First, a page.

Nanoflow Interfacing for High Sensitivity CE-MS Coupling: Technical Development for Trace Analysis and Non-Targeted Metabolomics

Capillary electrophoresis coupled with mass spectrometry (CE-MS) is a powerful technique in many fields of analytical chemistry, especially for the separation of charged molecules. However, the widespread standard sheath liquid interface lacks sensitivity which is why many studies and inventions have attempted improvement. Based upon two novel principles, a porous tip interface and nanoflow sheath liquid interface were developed to systematically study their performance compared to the standard sheath liquid interface. Both nanoflow interfaces showed similar improvements in sensitivity of 13 to 114 times over the standard interface for organic acids, peptides, and monoclonal antibodies. In these experiments, the nanoflow sheath liquid interface demonstrated higher versatility and easier manufacturing compared to the sheathless porous tip approach. Therefore, it was chosen for further technical improvement and application for trace analysis of drinking water and non-targeted metabolomics analysis. The characterization of its electrical current flows and resistances disproved the misconception that electroosmosis is the main driving force for the sheath liquid flow, as found in the literature. Improvements in handling and robustness were achieved by introducing a second capillary into the emitter for sheath liquid supply with a switching function for both capillaries. The resulting valve mechanism enabled a conditioning mode and separation mode. By this means, not only emitter lifetime and usability were strongly improved but also unique functions added, such as a divert to waste function for exclusion of MS interfering matrix components, online preconditioning with MS incompatible cleaning/coating agents, and the potential of online capillary isoelectric focusing with MS detection (CIEF-MS). This two-capillary nanoflow sheath liquid interface prototype was then applied for enrichment-free trace analysis and quantification of anionic micropollutants in drinking water. A CE-Orbitrap method with nanoflow interfacing was developed to enable the quantification of halogenated acetic acids down to the ng/L range, required to meet the strict WHO Guidelines for Drinking Water Quality. Seven drinking water samples from various production plants in Germany were analyzed and the quantitative results (0.1 to 6.2 µg/L) verified by a validated liquid chromatography-MS (LC-MS) method, which emphasizes the strength of CE-MS as an alternative technique for the analysis of highly polar and ionic compounds in water. A subsequent suspect screening indicated the presence of halogenated methanesulfonic acids, which were identified and quantified by standard compounds (0.2 to 2.6 µg/L). Reviewing the data, a screening revealed around 20 additional anionic suspects such as sweeteners, organic sulfonates, and sulfates as well as inorganic ions, which shows the perspective for non-targeted analysis and discovery of contaminants. Non-targeted screening can be used as an exploratory tool in many fields of application. In this context, of a workflow for the discovery of metabolites by LC- and CE-MS in bioreactors was implemented. Substrate samples of biogas plants for methane production were analyzed to uncover the differences in metabolite concentration in varying process conditions. This work strongly focused on evaluating the influence of different separation techniques, mass spectrometer instruments and data processing software on the outcome of a non-targeted analysis. The samples were separated by both capillary zone electrophoresis (CZE) and reversed phase LC (RPLC) coupled to time-of-flight (TOF) and Orbitrap mass spectrometers. The non-targeted data were processed with mzMine and XCMS and the resulting features prioritized by partial least square regression (PLSR), which enabled the distinction between high and low gas yield reactor conditions with ranking by Variable Importance in Projection (VIP). As expected, RPLC-MS and CZE-MS delivered complementary information but also good correlation between 10% of the commonly detected features regarding fold change and importance for the PLSR model. Unexpectedly, strong differences between data sets were observed between TOF and Orbitrap (<50% common features), which suggest a major influence on the discovery of biomarkers if different MS instrumentation is used. Between MZmine and XCMS, significant differences in the total number of features were found (<57% common features), despite having a good overlap for features which were prioritized by the VIP ranking (up to 95% common features). This indicates a comparable performance for finding true positive features, but also highlights the drawbacks of automated data processing tools which generate high numbers of false positive features. This work underlined the high complexity of non-targeted workflows, and it was clearly shown that different approaches and slight variations can have a strong impact on the final outcome.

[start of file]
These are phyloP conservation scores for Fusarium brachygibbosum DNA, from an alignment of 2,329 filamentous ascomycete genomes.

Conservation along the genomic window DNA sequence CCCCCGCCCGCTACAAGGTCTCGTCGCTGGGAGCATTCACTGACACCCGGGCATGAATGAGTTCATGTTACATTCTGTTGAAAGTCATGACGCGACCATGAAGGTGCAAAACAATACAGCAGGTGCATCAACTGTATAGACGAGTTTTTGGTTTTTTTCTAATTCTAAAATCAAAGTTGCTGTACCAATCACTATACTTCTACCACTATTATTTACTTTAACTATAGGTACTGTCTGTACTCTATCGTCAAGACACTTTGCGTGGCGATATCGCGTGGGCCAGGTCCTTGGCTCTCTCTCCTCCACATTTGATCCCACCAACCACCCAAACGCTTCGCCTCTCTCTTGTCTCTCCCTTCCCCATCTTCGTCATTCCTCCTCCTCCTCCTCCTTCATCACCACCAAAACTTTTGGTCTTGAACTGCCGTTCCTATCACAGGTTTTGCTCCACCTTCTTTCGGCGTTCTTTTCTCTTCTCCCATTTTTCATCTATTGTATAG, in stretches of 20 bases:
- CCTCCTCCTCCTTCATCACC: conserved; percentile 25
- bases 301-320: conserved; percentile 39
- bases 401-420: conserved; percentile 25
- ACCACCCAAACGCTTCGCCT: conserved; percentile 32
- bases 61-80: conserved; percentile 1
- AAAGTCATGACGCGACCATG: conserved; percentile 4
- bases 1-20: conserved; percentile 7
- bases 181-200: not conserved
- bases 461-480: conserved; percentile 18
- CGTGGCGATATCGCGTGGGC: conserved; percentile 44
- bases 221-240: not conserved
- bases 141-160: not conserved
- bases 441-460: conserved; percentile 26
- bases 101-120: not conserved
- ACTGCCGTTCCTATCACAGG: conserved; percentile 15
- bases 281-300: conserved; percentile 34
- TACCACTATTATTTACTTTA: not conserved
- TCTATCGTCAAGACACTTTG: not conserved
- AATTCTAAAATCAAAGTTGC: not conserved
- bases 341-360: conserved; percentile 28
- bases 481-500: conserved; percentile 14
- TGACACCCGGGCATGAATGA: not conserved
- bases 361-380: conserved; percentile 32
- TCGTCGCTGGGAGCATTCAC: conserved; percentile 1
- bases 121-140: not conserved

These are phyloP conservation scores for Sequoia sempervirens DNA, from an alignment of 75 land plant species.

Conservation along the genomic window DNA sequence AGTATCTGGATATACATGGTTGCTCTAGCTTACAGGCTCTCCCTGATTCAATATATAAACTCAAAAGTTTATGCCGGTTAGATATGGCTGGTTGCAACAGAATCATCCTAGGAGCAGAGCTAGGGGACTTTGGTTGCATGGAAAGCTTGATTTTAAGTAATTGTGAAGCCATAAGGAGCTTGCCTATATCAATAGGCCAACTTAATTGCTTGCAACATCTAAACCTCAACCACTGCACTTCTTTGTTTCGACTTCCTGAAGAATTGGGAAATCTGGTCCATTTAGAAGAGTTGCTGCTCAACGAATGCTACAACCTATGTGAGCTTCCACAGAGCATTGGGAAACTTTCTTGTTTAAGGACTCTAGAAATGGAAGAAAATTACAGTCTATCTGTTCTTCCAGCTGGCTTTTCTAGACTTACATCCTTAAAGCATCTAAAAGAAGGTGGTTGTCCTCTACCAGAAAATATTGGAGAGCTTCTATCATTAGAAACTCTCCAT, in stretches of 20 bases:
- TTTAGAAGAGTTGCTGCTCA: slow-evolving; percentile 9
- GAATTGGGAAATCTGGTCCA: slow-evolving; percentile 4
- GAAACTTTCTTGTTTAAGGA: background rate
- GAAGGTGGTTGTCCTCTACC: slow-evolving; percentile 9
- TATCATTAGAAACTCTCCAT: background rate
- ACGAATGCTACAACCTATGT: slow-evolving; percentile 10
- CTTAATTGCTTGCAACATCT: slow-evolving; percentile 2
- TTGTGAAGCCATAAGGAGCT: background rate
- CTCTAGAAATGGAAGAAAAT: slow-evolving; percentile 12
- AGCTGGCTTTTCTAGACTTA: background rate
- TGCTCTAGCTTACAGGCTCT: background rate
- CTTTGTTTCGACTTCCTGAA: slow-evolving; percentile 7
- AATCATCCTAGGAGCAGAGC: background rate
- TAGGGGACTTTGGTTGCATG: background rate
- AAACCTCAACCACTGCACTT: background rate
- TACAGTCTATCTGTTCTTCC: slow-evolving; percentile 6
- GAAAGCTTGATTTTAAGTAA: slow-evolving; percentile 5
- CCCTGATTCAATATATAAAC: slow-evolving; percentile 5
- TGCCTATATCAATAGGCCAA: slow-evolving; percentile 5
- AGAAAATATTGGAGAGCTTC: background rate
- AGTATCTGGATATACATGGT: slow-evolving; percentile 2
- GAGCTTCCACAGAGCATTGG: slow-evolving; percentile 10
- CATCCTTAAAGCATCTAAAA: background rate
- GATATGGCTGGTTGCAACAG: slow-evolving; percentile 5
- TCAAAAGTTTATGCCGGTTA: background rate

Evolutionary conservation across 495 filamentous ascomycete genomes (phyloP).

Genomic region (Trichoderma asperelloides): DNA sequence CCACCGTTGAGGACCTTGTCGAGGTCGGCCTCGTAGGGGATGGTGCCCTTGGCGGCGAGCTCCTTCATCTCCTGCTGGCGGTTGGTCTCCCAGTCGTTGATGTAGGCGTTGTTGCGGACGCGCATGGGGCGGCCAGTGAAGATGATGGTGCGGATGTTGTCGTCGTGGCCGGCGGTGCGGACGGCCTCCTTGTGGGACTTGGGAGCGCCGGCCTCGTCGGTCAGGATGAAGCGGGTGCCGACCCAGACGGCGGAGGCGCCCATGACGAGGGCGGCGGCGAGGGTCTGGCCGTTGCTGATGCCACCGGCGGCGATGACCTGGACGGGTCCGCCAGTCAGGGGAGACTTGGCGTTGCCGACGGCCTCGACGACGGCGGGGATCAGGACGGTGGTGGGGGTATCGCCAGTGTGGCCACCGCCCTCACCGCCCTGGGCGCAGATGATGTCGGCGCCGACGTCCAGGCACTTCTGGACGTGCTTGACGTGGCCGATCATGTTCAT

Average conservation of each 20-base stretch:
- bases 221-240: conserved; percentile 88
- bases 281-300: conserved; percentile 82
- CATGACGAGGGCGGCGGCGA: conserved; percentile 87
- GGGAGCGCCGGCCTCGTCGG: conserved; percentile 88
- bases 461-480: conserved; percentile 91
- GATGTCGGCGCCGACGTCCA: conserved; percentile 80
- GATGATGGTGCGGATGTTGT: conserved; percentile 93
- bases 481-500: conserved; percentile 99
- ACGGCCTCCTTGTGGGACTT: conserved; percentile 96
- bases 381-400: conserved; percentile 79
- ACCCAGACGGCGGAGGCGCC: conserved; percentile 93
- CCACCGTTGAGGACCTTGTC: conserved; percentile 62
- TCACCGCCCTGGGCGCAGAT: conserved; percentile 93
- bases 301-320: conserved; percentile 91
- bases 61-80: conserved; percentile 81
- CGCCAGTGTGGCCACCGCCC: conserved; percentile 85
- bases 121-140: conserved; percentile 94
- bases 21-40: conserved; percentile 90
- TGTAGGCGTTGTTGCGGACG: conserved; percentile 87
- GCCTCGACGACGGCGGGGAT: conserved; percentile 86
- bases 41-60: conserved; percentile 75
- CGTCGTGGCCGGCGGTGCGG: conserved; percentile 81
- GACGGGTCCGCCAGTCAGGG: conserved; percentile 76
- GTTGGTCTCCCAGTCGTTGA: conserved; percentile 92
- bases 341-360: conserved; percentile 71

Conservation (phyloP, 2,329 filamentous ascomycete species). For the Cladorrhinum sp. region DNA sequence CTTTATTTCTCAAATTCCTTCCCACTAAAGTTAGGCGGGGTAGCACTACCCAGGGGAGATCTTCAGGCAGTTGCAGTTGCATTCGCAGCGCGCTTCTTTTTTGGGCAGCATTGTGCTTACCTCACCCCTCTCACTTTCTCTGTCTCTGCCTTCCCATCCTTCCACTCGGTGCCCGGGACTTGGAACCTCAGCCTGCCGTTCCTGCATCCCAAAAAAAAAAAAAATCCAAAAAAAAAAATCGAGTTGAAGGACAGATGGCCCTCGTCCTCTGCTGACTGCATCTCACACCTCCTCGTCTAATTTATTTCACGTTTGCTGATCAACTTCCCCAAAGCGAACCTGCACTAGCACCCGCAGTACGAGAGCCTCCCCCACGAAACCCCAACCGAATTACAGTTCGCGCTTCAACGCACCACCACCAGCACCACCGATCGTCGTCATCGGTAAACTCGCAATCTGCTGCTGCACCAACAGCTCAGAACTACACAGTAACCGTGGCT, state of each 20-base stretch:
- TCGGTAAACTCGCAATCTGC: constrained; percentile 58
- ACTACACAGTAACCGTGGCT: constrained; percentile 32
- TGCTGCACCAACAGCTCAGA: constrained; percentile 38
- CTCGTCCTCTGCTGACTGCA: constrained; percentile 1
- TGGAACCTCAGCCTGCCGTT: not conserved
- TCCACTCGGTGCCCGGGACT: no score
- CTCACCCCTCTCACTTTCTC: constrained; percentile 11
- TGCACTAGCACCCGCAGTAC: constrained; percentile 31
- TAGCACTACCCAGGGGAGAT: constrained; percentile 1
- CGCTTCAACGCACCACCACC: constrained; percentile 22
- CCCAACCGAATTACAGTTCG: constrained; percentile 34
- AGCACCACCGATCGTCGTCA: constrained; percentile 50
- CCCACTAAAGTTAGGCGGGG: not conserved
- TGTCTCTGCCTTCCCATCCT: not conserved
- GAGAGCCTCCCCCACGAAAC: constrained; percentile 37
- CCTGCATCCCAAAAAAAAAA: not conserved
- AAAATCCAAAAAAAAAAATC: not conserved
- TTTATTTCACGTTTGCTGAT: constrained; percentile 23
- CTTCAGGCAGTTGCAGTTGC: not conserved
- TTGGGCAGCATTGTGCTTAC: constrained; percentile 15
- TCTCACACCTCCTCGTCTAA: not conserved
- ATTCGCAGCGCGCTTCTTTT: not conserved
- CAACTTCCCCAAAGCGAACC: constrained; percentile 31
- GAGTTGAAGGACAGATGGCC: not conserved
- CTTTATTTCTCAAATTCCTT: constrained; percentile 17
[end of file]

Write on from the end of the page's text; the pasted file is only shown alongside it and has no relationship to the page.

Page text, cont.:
Overall, next generation nanoflow electrospray interfaces for CE-MS coupling offers a strong potential to establish new fields of application, by combining its strength for the separation of ionic compounds with high sensitivity detection. Yet, automation, affordable instrument parts and broad instrument compatibility are key to stimulate a broader use of CE-MS in the future. Hopefully, this thesis supports CE-MS as a technique on its way to become a more widely accepted technique, next to chromatography.


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